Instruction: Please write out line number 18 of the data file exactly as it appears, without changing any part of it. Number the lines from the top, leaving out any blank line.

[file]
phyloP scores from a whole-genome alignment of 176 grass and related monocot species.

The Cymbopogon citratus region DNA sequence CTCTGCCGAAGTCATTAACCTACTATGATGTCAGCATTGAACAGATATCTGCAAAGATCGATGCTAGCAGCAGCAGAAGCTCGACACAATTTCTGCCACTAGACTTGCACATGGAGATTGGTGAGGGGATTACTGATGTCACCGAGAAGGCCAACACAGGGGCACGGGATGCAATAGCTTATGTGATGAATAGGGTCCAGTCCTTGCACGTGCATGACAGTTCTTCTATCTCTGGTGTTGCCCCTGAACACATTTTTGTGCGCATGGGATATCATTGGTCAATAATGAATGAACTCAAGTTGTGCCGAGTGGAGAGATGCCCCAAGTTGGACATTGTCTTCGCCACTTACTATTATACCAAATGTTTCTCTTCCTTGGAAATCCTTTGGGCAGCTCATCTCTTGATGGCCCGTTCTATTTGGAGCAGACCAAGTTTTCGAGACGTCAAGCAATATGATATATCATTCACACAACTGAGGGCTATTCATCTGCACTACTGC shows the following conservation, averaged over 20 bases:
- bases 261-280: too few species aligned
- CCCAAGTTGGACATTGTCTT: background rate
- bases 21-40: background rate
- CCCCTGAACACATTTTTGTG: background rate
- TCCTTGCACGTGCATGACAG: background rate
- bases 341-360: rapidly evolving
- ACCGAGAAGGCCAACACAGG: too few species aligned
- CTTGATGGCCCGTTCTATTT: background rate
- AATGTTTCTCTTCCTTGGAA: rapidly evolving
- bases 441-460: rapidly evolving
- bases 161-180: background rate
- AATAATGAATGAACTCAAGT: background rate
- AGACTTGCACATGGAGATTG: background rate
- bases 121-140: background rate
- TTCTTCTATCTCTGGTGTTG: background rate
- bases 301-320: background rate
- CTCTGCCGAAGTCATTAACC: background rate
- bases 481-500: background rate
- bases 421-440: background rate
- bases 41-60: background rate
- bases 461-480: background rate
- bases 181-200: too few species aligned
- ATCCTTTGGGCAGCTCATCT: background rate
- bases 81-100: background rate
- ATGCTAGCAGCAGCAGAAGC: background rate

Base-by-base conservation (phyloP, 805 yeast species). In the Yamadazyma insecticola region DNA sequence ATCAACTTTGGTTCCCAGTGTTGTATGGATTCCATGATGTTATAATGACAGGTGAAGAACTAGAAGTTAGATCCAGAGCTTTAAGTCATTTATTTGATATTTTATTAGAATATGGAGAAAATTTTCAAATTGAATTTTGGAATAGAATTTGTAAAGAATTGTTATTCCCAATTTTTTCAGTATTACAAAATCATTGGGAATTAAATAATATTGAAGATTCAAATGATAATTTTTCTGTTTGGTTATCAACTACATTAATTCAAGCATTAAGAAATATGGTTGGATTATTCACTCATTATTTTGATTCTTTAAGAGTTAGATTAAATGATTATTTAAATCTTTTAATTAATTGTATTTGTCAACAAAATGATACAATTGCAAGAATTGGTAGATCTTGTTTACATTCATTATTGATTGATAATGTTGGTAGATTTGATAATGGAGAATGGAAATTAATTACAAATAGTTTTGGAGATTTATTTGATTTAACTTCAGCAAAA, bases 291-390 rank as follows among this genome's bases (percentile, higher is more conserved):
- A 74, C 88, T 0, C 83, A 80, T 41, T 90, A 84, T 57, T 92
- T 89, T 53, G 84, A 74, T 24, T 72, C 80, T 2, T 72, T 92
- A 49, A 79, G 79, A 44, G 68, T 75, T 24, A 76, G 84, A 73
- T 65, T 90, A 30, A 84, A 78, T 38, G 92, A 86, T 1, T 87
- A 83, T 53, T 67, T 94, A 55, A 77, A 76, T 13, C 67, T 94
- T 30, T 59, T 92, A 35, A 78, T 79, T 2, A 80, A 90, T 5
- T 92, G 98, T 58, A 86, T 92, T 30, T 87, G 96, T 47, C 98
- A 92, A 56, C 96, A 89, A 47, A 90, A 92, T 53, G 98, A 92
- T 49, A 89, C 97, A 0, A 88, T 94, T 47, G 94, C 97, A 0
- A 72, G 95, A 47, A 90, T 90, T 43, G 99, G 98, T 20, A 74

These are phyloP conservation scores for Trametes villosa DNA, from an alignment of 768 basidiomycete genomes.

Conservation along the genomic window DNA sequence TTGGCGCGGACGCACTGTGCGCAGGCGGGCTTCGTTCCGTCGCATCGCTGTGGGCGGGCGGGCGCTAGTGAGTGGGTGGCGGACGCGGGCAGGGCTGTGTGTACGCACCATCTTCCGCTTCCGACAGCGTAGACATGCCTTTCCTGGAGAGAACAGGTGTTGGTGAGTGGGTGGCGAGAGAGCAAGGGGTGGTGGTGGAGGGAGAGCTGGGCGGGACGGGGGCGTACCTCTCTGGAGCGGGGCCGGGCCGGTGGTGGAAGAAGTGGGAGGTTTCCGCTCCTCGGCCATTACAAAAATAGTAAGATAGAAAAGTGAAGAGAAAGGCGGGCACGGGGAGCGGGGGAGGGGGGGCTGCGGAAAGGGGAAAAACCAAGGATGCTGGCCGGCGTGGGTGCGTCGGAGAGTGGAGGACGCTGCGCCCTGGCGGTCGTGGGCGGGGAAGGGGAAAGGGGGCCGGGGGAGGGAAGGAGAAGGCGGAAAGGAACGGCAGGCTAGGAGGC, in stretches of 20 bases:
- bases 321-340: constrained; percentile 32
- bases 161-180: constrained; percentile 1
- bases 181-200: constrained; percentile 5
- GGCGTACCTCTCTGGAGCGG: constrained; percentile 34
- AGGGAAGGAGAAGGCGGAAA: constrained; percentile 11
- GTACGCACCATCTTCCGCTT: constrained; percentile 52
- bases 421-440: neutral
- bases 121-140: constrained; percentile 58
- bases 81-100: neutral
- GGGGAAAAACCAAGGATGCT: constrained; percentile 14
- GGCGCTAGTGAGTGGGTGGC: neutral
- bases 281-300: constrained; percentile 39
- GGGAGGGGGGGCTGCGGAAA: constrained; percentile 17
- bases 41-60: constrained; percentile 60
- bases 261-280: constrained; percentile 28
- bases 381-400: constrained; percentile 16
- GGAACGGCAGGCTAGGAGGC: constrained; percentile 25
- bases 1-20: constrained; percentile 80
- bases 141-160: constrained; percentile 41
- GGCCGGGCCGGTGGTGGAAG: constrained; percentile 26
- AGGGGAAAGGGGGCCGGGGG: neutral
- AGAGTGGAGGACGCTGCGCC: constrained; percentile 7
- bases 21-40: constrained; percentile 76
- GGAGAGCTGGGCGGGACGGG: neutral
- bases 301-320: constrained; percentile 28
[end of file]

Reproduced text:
- bases 301-320: background rate